Outside of Dublin

Do what you want, but you have to go to the Cliffs of Moher, my favourite place on earth. And if it is possible, spend a day at the Aran Islands (where you can rent bicycles and go to the beach). Kerry County (Dingle Peninsula, National Park and Ring of Kerry) is also very impressive.

In addition, I suggest visiting Belfast and Giant's Causeway the same day and on your own:

  • 6:30 Take and Aircoach bus to Belfast from O'Connel Street (20 euros for a return journey).
  • 8:50 Arrive at Belfast. The bus will stop in front of the Europa Buscentre bus station.
  • 9:20 Wait until the last moment to buy you ticket for Route 221 that will take you to Giant's Causeway, because then the discount begins (12. 50 pounds sterling for a return journey).
  • 9:30 Get on to the bus heading to Giant's Causeway.
  • 11:15 Arrive to The Nook at Giant's Causeway. Follow the tourists or ask somebody how to get to the exact location. It's very easy as it's very close! In regards to food, you can eat there but I would advise you to bring your own food so that you don't lose even a second of time that could be spent enjoying the views.
  • 14:45 The 221 bus leaves for Belfast.
  • 16:20 Arrive at Belfast. Now you have the whole afternoon to enjoy the city and visit the wall, the town hall and the Titanic Museum (at this time it will be closed, but some parts can be seen from outside). Have a pint in Kelly's Cellars, the oldest pub in Belfast and in which the Republic Revolution was organised.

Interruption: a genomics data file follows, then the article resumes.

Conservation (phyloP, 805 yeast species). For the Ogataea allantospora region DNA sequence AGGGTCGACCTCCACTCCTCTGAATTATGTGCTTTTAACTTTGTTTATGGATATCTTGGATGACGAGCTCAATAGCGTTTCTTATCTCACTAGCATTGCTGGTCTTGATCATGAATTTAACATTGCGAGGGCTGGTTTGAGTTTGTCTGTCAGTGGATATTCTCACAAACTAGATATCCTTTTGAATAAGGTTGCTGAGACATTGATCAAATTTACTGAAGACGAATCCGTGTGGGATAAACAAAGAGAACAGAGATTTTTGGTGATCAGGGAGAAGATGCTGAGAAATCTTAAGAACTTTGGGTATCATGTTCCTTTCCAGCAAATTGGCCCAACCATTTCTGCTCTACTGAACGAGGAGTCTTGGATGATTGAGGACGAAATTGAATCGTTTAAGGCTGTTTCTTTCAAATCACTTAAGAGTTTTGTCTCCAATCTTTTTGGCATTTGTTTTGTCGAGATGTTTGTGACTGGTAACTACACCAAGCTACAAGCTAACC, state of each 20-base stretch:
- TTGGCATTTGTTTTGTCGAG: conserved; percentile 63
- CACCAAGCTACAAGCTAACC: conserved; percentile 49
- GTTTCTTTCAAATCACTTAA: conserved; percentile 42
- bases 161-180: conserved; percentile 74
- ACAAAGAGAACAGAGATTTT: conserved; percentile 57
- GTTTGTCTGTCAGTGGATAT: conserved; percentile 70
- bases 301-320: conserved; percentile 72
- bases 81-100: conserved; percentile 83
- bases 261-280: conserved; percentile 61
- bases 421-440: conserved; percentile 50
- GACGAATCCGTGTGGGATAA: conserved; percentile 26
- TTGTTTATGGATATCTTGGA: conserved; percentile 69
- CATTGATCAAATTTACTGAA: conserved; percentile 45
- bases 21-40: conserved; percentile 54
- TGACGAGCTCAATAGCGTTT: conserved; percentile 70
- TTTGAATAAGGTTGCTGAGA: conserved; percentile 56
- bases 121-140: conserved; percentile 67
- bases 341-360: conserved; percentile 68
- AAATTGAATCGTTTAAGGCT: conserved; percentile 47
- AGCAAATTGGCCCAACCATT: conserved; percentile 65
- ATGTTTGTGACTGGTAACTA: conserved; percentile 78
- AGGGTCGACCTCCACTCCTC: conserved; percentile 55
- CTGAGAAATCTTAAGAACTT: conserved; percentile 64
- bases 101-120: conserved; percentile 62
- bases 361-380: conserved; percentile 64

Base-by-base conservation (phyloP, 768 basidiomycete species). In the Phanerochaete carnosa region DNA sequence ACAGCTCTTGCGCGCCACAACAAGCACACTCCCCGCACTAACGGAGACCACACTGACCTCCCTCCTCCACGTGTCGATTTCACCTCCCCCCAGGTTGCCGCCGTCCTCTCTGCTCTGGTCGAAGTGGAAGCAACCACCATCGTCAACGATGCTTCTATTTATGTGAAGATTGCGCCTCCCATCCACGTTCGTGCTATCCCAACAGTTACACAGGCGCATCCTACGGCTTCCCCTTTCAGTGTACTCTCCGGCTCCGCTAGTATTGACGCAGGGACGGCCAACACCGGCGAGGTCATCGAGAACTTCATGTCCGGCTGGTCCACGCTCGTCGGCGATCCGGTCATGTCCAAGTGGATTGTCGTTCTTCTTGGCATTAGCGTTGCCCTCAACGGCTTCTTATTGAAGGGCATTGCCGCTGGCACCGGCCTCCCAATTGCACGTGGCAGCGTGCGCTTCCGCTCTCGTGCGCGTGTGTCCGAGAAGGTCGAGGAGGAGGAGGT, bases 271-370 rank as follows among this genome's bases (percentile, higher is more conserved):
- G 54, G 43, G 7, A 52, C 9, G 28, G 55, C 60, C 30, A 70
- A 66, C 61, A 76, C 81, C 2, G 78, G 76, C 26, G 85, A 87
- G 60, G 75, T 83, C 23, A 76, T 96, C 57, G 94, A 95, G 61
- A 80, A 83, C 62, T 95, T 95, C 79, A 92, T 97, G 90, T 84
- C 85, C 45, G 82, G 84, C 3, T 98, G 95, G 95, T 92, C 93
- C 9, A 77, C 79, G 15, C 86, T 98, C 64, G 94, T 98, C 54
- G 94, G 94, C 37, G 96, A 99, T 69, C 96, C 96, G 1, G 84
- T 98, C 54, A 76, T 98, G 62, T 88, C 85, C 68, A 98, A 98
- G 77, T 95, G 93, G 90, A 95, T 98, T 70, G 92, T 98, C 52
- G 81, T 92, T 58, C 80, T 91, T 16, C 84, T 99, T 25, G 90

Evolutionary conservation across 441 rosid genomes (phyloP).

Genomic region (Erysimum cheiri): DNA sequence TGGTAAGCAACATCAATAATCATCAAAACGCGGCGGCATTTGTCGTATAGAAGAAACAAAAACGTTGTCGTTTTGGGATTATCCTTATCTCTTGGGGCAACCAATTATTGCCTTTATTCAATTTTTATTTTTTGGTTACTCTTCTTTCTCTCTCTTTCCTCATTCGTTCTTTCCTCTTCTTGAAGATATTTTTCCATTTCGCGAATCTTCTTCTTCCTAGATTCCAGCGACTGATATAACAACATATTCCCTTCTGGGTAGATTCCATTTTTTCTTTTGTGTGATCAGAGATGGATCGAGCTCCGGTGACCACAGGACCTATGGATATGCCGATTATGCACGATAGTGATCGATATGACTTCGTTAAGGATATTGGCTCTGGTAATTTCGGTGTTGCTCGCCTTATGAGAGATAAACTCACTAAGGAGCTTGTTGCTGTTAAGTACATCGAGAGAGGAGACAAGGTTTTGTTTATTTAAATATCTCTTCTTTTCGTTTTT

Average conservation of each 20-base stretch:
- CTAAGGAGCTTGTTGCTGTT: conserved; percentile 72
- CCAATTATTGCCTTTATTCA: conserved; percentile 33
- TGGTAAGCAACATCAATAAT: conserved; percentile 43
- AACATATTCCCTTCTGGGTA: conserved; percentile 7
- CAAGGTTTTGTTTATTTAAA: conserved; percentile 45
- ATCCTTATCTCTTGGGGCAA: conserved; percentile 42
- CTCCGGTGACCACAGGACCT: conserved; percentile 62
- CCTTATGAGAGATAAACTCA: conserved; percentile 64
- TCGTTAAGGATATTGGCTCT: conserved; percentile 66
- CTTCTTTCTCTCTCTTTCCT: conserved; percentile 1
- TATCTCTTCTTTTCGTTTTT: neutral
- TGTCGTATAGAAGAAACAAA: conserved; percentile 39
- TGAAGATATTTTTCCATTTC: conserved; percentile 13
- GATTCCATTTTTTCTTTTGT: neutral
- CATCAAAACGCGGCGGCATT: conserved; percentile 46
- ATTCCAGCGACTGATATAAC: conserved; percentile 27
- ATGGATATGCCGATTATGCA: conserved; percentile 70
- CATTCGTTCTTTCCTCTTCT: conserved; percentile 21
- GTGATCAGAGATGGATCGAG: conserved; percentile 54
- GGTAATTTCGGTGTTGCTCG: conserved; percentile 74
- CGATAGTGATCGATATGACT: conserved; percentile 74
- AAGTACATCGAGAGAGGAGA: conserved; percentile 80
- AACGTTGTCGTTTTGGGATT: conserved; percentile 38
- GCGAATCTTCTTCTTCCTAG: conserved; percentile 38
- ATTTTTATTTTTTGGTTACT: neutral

• You get onto the return bus to Dublin from the same place as where you arrived, in front of the Europa Buscentre (departure times: 20:30, 22:30 and 00:30).
  • You can look up the timetables on

Due to its sad recent history, Belfast is a city of great interest. Find out about the civil war that it suffered during the 90s and the current situation before you visit.

Take advantage of Dublin Airport and the price of flights with Ryanair. You can find flights to London, Edinburgh, Liverpool, Manchester, Poland... For 20 euros there and back. Furthermore, with the erasmus card that you can get at the University College Dublin you can get discounts on the flights and luggage. You will spend more on a weekend in the city so pack your bags and... enjoy!

Bars and clubs:

The star places are Temple Bar and the Latin bars such as Diceys (famous for its 2 euro pints). However, I recommend you take a look at:


  • Workman's: free entry. Decorated as though it were an apartment. It has food stalls inside. It offers music alternatives to raggaeton or techno but it still plays music you can dance to.
  • Fitzsimons: free entry. With four floors and a terrace, this is the club that I know closes the latest. It has an after-party on floor -1, where you can stay until approximately five o'clock in the morning. (In Dublin, the most common thing is for clubs etc. to close at around three to four o'clock in the morning).
  • The Glove: free entry. Music from Abba and other hits of the 80s (and sometimes reggaeton). What more could you want?
  • The George: 8 euros entry. It is the club that is known for being LGBTQ+ friendly. It has performances from Drag Queens.
  • Berlin: techno bar. If you go during the day, you can play Tekken 3 (an arcade game)!
  • Voodoo Lounge: for the lovers of techno music. They organise events for psytrance, reggaetec... I don't think they advertise much, but you can always find out about it by asking around.